Australia’s Prime Minister Announces Tax Breaks For Startups

Emphasizing his government’s approach to helping Australia’s tech industry, Australia’s prime minister promised new tax breaks for anyone investing in startups up to $200,000 per year. The new legislation will be introduced in parliament Wednesday.

“We have been from an economy that was fired up by the mining construction boom . . . but inevitably it was going to tail off so what comes next? What comes next is innovation,” Prime Minister Malcolm Turnbull told reporters at a press conference in Canberra on Tuesday.

Saying the country needed to diversify its economy once and for all, facilitating startup investment would pick up some economic slack for Australia. The mining industry down under is going through a boom expected to slow down soon. The Organization for Economic Cooperation and Development (OECD) consistently ranks the country at the bottom of its member states for business collaboration and R&D, according to Reuters


Government to promote India as investment destination for startups – The Economic Times

Government is preparing to launch a global campaign to hard sell India as attractive investment destination for startups and has invited proposals from creative agencies.

The campaign will be launched in global as well as domestic markets across the media – print, electronic and social.

“The objective of the campaign is to generate awareness about the investment opportunities and prospects of the country, startup action plan and to promote India as a preferred investment destination. 


HealthTap quietly acquires physician app startup Docphin | MobiHealthNews

Palo Alto-based health tech company HealthTap has quietly acquired Docphin, a startup that makes it easier for physicians to find and read medical research, for an undisclosed sum. Docphin was a member of Rock Health’s second accelerator class back in 2012 as well as StartUp Health’s second class of startups later that same year. The company, which was founded in 2010, never publicly announced a round of funding but it appears to have raised about $1.6 million mostly in its early years. Romulus Capital was among its backers.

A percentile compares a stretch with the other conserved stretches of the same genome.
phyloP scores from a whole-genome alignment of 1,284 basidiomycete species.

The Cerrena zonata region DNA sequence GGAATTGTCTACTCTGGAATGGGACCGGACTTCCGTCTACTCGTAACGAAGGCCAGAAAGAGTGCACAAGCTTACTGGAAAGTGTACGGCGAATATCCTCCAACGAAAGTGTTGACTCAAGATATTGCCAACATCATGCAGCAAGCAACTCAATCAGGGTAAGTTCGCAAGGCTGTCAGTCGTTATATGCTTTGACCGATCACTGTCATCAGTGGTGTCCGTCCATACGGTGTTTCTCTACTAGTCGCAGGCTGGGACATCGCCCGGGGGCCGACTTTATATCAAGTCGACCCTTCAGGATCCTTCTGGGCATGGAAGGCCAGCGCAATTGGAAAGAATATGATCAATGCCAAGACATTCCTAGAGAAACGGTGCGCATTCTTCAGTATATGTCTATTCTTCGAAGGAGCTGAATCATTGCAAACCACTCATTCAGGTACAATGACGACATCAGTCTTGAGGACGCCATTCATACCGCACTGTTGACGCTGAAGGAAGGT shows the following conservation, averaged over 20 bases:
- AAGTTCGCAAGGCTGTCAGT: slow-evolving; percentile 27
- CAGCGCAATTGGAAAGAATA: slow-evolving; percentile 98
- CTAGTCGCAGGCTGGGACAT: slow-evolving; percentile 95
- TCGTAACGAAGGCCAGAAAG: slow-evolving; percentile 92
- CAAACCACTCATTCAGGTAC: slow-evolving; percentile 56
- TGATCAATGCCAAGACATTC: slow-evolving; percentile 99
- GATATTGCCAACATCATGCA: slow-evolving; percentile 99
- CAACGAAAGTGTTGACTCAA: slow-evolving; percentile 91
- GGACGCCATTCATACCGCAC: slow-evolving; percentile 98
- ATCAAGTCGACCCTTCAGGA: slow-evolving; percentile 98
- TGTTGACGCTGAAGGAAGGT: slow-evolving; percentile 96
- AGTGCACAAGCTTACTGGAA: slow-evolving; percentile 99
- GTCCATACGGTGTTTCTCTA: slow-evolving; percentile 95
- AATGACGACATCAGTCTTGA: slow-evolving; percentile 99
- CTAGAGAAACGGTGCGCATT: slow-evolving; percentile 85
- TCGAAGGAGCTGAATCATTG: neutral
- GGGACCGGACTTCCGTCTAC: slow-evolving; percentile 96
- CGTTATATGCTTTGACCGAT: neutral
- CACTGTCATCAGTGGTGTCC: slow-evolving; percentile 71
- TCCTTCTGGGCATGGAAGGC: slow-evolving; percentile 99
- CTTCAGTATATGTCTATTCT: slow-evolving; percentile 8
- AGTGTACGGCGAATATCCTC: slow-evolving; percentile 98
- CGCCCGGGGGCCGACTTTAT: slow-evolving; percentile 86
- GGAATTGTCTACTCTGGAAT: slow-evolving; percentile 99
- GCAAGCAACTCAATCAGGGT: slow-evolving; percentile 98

Israeli Startup Exits Don’t Deserve a Bad Rap – Business – Haaretz

“The exits we applaud today are a disaster for the State of Israel,” said Manuel Trajtenberg last week. Speaking at an investments conference, the Laborite Knesset member and former economic adviser to Prime Minister Benjamin Netanyahu sparked quite a protest in high-tech circles. “A handful of people grow rich by selling the future of the nation. High-tech isn’t a growth driver any more,” Trajtenberg added. 


Under Armour CEO to tech startups: ‘Go make the sale’ – Business Insider

Under Armour CEO Kevin Plank has one piece of advice for young entrepreneurs: Go make the sale.

For many young companies, especially in Silicon Valley, being unprofitable is considered a right of passage. Companies can burn through cash as they build a great product, and making money comes only after testing for a good fit. Twitter, one of the best examples, has been public for more than two years and has never been profitable.

Speaking at the festival South by Southwest (SXSW), Plank argued that profitability is one of the most undersold things in tech. At a tech conference the previous week, the Under Armour CEO watched as startup CEOs joked about the lack of profitability, and the crowd chuckled at it.